The Ottoman Empire geography changed several times as the rulers expanded their territory. Of course, there were times when they also had to forsake land due to lost wars. This happened in the Ottoman Empire, just like it happens in every other civilization or kingdom.
In order to learn about the Ottoman Empire geography, it is important that we understand the history of the Ottoman Empire as well. It was a Muslim Empire of the Turks and existed from the 1300s to 1920. It was first founded by Osman I and reached its peak in the sixteenth century under the reign of Suleiman.
In the latter part of the 1200s the Seljuk Turks were defeated by Osman I who was the founder of the Ottoman Empire. He died in 1326, but his allies lived on and became known as the Ottoman Turks. They settled in Anatolia or modern day Turkey. They were basically positioned in the north western corner of Anatolia and from there they began expanding their territory.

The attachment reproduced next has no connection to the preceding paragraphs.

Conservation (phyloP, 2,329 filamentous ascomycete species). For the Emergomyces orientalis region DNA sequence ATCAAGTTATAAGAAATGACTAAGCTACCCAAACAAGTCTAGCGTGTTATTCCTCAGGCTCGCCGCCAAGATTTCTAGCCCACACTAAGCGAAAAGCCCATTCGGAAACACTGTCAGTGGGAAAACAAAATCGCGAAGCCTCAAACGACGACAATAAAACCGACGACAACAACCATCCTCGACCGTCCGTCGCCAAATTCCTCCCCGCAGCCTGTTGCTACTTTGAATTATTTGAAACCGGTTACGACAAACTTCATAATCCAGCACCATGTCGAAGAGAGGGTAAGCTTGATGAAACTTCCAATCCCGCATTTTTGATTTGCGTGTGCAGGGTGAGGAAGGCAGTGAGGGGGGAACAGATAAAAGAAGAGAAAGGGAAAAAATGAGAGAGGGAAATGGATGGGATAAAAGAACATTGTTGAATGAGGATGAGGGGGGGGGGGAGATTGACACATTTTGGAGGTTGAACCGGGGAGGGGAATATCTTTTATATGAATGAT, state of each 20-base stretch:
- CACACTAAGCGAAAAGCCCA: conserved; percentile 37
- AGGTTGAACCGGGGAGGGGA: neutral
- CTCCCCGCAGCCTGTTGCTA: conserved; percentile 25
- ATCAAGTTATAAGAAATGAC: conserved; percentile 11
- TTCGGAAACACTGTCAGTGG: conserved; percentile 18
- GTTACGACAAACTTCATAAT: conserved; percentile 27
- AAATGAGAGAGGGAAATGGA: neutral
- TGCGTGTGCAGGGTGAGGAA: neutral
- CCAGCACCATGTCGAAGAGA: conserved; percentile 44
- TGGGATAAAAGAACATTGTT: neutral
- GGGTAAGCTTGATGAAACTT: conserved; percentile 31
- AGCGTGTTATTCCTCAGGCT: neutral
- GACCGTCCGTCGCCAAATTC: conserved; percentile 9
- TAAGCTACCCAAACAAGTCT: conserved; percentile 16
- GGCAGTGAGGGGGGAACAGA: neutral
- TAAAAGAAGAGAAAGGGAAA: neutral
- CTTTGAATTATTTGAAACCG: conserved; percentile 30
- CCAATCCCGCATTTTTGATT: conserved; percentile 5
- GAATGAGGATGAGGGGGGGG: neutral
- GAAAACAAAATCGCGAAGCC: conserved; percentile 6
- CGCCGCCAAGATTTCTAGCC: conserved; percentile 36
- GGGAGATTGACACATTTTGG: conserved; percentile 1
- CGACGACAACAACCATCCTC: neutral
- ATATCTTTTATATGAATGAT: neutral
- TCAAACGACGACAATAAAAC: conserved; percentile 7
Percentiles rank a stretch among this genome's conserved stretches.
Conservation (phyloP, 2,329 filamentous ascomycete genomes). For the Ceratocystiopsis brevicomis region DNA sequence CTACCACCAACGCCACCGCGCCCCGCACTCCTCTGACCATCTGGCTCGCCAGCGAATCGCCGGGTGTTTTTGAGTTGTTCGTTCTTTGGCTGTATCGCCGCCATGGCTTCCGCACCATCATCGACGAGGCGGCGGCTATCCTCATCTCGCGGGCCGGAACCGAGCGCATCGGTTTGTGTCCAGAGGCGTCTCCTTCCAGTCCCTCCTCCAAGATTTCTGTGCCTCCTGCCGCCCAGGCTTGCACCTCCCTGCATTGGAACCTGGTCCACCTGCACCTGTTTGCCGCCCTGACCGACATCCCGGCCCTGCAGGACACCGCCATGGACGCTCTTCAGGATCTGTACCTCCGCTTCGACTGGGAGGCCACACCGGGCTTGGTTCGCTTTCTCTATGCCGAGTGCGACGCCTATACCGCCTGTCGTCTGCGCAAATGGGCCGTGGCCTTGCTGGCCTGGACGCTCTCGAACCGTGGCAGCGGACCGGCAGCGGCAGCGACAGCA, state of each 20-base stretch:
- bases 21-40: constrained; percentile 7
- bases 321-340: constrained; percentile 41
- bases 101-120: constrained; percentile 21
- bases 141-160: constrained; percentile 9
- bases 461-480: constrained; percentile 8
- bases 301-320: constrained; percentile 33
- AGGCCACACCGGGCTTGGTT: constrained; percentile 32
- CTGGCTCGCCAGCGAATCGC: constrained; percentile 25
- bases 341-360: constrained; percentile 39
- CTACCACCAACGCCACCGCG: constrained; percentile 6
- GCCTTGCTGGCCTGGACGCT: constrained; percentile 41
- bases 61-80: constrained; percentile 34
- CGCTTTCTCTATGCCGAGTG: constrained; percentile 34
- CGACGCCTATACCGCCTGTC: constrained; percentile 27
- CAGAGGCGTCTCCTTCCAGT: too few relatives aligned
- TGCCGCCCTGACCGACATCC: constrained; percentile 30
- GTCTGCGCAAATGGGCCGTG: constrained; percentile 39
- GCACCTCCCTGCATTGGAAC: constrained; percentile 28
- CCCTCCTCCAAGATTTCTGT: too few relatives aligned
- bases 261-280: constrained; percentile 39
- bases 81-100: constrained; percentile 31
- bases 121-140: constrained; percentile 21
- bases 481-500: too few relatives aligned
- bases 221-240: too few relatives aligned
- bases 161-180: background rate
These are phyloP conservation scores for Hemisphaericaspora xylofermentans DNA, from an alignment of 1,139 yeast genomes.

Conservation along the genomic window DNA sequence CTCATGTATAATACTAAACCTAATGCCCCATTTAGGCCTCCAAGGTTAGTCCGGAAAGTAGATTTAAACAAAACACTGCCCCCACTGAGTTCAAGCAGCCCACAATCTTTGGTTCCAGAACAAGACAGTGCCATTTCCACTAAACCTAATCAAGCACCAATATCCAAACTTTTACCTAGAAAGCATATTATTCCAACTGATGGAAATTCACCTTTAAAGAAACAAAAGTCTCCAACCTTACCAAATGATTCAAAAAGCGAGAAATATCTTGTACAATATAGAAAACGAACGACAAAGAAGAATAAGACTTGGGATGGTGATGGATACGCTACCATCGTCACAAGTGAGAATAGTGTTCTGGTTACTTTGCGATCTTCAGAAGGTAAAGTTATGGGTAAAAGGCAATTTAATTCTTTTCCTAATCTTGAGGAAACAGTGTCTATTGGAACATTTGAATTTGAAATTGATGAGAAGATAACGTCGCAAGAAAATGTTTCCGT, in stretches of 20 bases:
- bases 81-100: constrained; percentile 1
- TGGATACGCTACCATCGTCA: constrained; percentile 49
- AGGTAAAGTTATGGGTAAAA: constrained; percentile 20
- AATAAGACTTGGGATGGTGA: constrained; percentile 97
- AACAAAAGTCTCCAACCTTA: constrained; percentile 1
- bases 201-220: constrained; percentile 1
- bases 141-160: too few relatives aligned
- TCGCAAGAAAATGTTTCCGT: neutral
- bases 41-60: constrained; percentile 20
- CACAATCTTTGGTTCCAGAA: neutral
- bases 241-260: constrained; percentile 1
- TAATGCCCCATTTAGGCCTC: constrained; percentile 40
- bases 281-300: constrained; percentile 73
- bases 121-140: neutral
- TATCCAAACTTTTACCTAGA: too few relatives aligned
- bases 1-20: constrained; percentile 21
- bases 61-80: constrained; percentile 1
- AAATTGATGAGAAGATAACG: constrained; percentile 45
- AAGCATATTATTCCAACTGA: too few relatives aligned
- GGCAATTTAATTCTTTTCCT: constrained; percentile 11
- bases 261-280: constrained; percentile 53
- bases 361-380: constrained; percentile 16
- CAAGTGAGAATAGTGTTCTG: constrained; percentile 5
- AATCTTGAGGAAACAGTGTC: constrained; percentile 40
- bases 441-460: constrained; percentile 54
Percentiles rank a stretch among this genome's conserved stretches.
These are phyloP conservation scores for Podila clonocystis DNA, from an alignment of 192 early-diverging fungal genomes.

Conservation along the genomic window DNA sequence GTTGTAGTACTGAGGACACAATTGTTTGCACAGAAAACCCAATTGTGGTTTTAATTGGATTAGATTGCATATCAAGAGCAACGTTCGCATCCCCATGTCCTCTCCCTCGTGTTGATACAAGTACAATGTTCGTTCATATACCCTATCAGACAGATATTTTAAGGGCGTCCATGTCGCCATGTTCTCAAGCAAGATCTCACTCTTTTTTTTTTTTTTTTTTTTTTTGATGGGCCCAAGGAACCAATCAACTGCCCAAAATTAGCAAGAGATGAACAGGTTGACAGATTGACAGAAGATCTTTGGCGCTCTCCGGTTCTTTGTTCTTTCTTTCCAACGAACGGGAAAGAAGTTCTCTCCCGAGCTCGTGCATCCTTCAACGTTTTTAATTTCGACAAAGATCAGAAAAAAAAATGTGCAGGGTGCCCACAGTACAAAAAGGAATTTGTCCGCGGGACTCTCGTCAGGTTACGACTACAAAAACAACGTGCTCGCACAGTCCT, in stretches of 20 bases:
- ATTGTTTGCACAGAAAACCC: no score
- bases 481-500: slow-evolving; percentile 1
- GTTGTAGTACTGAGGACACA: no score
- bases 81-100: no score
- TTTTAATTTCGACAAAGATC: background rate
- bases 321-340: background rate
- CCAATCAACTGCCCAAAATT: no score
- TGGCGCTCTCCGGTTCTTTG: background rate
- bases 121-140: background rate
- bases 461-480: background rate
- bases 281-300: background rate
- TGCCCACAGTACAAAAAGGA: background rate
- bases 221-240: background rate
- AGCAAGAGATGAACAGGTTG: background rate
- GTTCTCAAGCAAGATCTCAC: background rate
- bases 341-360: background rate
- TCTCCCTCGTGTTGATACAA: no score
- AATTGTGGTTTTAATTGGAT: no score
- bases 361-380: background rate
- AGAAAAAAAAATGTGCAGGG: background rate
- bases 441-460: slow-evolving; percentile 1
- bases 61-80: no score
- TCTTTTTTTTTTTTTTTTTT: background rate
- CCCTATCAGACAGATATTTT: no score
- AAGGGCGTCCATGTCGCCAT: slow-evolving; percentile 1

Their center of operations was the city of Bursa, which they managed to take over from the Greeks after they put an end to the Byzantine rule there. After that, they entered Europe, when the Byzantine ruler John Cantacuzenus requested the help of the fierce Ottoman Empire janissaries in the civil war he fought against his rival, John V.
They began expanding northward from Thrace in Greece and went right up to the Balkans. By the year 1371 they had taken over Macedonia, Bulgaria, Serbia and even tried to take over the Byzantine Empire. And soon after, they had managed to take over much of Greece.
In the 1500s Ottoman Empire geography expanded further to include all the islands around Greece, Syria and even Egypt - after the Caliph at Cairo was defeated. Thereafter they managed to take over Palestine and the most prized territory of all - Mecca and Medina.
Onward went the expansion of the Ottoman Empire geography and its most powerful ruler Suleiman took over Hungary, Rhodes, Belgrade, Habsburg Empire and Vienna. After his death only two more territories of any significance were added to the Ottoman Empire geography - Cyprus and Crete.
And then came the decline. It started from the seventeenth century - there were fewer and fewer military successes - one by one territories managed to fight for their independence, until civil unrest brought an end to the Ottoman Empire Geography, in the hands of the European forces in the early 20th century.